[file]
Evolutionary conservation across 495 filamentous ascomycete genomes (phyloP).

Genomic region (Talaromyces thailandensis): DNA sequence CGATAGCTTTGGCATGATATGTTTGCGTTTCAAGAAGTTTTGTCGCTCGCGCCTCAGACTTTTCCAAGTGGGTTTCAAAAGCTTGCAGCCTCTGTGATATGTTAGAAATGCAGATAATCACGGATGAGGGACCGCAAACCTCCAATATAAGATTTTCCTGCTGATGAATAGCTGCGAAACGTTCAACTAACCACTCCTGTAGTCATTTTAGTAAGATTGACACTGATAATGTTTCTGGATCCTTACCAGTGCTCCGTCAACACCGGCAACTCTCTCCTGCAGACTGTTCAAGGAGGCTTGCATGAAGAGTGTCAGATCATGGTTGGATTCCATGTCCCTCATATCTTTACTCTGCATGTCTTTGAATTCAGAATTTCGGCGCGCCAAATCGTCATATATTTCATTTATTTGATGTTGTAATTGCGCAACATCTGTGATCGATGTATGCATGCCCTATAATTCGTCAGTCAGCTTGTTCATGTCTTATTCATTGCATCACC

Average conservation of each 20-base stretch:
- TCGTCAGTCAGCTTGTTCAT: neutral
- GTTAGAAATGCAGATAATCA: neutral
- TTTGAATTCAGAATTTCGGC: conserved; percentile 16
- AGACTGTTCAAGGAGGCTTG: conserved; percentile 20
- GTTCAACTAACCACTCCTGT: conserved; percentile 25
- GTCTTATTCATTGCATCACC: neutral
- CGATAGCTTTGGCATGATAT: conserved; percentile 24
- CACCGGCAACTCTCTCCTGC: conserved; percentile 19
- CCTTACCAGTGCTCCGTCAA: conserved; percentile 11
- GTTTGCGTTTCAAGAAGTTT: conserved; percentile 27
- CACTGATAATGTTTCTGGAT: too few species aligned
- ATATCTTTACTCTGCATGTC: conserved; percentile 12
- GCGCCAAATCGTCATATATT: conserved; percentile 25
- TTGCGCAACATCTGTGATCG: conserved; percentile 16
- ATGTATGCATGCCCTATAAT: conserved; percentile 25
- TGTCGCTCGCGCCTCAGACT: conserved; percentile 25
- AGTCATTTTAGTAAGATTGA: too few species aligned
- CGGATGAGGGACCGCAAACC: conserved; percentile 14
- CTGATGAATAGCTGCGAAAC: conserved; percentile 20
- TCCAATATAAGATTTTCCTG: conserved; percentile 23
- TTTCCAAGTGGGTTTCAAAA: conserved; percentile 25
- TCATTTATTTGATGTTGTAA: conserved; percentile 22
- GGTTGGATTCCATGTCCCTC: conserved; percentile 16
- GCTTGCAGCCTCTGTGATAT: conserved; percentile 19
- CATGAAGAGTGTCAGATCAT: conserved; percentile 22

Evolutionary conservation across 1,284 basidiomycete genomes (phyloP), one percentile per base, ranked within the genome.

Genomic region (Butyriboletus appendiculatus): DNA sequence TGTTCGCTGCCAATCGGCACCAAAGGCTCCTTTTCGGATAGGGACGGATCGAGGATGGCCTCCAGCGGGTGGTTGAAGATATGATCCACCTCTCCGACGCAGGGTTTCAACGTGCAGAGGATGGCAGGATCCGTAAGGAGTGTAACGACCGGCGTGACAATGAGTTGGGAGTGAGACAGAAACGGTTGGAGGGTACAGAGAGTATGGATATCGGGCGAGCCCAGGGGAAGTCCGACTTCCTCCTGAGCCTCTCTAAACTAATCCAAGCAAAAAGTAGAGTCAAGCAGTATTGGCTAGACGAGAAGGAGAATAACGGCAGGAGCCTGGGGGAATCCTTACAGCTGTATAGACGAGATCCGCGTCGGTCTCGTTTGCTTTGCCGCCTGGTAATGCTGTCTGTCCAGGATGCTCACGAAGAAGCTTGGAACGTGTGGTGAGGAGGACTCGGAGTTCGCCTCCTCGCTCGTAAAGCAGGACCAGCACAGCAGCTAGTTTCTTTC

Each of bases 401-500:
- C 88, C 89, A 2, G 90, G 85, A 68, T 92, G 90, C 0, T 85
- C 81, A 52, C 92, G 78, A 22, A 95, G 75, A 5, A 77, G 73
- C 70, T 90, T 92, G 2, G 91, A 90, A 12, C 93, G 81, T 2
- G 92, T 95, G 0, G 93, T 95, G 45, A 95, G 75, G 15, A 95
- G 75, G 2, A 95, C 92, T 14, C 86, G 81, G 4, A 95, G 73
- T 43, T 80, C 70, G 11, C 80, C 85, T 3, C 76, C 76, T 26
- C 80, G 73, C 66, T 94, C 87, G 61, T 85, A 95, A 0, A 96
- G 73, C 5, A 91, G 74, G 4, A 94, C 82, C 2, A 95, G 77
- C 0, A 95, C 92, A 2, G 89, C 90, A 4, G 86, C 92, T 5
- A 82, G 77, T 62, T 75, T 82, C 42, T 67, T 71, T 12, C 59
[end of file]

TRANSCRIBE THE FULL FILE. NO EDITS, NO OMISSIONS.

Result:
Evolutionary conservation across 495 filamentous ascomycete genomes (phyloP).

Genomic region (Talaromyces thailandensis): DNA sequence CGATAGCTTTGGCATGATATGTTTGCGTTTCAAGAAGTTTTGTCGCTCGCGCCTCAGACTTTTCCAAGTGGGTTTCAAAAGCTTGCAGCCTCTGTGATATGTTAGAAATGCAGATAATCACGGATGAGGGACCGCAAACCTCCAATATAAGATTTTCCTGCTGATGAATAGCTGCGAAACGTTCAACTAACCACTCCTGTAGTCATTTTAGTAAGATTGACACTGATAATGTTTCTGGATCCTTACCAGTGCTCCGTCAACACCGGCAACTCTCTCCTGCAGACTGTTCAAGGAGGCTTGCATGAAGAGTGTCAGATCATGGTTGGATTCCATGTCCCTCATATCTTTACTCTGCATGTCTTTGAATTCAGAATTTCGGCGCGCCAAATCGTCATATATTTCATTTATTTGATGTTGTAATTGCGCAACATCTGTGATCGATGTATGCATGCCCTATAATTCGTCAGTCAGCTTGTTCATGTCTTATTCATTGCATCACC

Average conservation of each 20-base stretch:
- TCGTCAGTCAGCTTGTTCAT: neutral
- GTTAGAAATGCAGATAATCA: neutral
- TTTGAATTCAGAATTTCGGC: conserved; percentile 16
- AGACTGTTCAAGGAGGCTTG: conserved; percentile 20
- GTTCAACTAACCACTCCTGT: conserved; percentile 25
- GTCTTATTCATTGCATCACC: neutral
- CGATAGCTTTGGCATGATAT: conserved; percentile 24
- CACCGGCAACTCTCTCCTGC: conserved; percentile 19
- CCTTACCAGTGCTCCGTCAA: conserved; percentile 11
- GTTTGCGTTTCAAGAAGTTT: conserved; percentile 27
- CACTGATAATGTTTCTGGAT: too few species aligned
- ATATCTTTACTCTGCATGTC: conserved; percentile 12
- GCGCCAAATCGTCATATATT: conserved; percentile 25
- TTGCGCAACATCTGTGATCG: conserved; percentile 16
- ATGTATGCATGCCCTATAAT: conserved; percentile 25
- TGTCGCTCGCGCCTCAGACT: conserved; percentile 25
- AGTCATTTTAGTAAGATTGA: too few species aligned
- CGGATGAGGGACCGCAAACC: conserved; percentile 14
- CTGATGAATAGCTGCGAAAC: conserved; percentile 20
- TCCAATATAAGATTTTCCTG: conserved; percentile 23
- TTTCCAAGTGGGTTTCAAAA: conserved; percentile 25
- TCATTTATTTGATGTTGTAA: conserved; percentile 22
- GGTTGGATTCCATGTCCCTC: conserved; percentile 16
- GCTTGCAGCCTCTGTGATAT: conserved; percentile 19
- CATGAAGAGTGTCAGATCAT: conserved; percentile 22

Evolutionary conservation across 1,284 basidiomycete genomes (phyloP), one percentile per base, ranked within the genome.

Genomic region (Butyriboletus appendiculatus): DNA sequence TGTTCGCTGCCAATCGGCACCAAAGGCTCCTTTTCGGATAGGGACGGATCGAGGATGGCCTCCAGCGGGTGGTTGAAGATATGATCCACCTCTCCGACGCAGGGTTTCAACGTGCAGAGGATGGCAGGATCCGTAAGGAGTGTAACGACCGGCGTGACAATGAGTTGGGAGTGAGACAGAAACGGTTGGAGGGTACAGAGAGTATGGATATCGGGCGAGCCCAGGGGAAGTCCGACTTCCTCCTGAGCCTCTCTAAACTAATCCAAGCAAAAAGTAGAGTCAAGCAGTATTGGCTAGACGAGAAGGAGAATAACGGCAGGAGCCTGGGGGAATCCTTACAGCTGTATAGACGAGATCCGCGTCGGTCTCGTTTGCTTTGCCGCCTGGTAATGCTGTCTGTCCAGGATGCTCACGAAGAAGCTTGGAACGTGTGGTGAGGAGGACTCGGAGTTCGCCTCCTCGCTCGTAAAGCAGGACCAGCACAGCAGCTAGTTTCTTTC

Each of bases 401-500:
- C 88, C 89, A 2, G 90, G 85, A 68, T 92, G 90, C 0, T 85
- C 81, A 52, C 92, G 78, A 22, A 95, G 75, A 5, A 77, G 73
- C 70, T 90, T 92, G 2, G 91, A 90, A 12, C 93, G 81, T 2
- G 92, T 95, G 0, G 93, T 95, G 45, A 95, G 75, G 15, A 95
- G 75, G 2, A 95, C 92, T 14, C 86, G 81, G 4, A 95, G 73
- T 43, T 80, C 70, G 11, C 80, C 85, T 3, C 76, C 76, T 26
- C 80, G 73, C 66, T 94, C 87, G 61, T 85, A 95, A 0, A 96
- G 73, C 5, A 91, G 74, G 4, A 94, C 82, C 2, A 95, G 77
- C 0, A 95, C 92, A 2, G 89, C 90, A 4, G 86, C 92, T 5
- A 82, G 77, T 62, T 75, T 82, C 42, T 67, T 71, T 12, C 59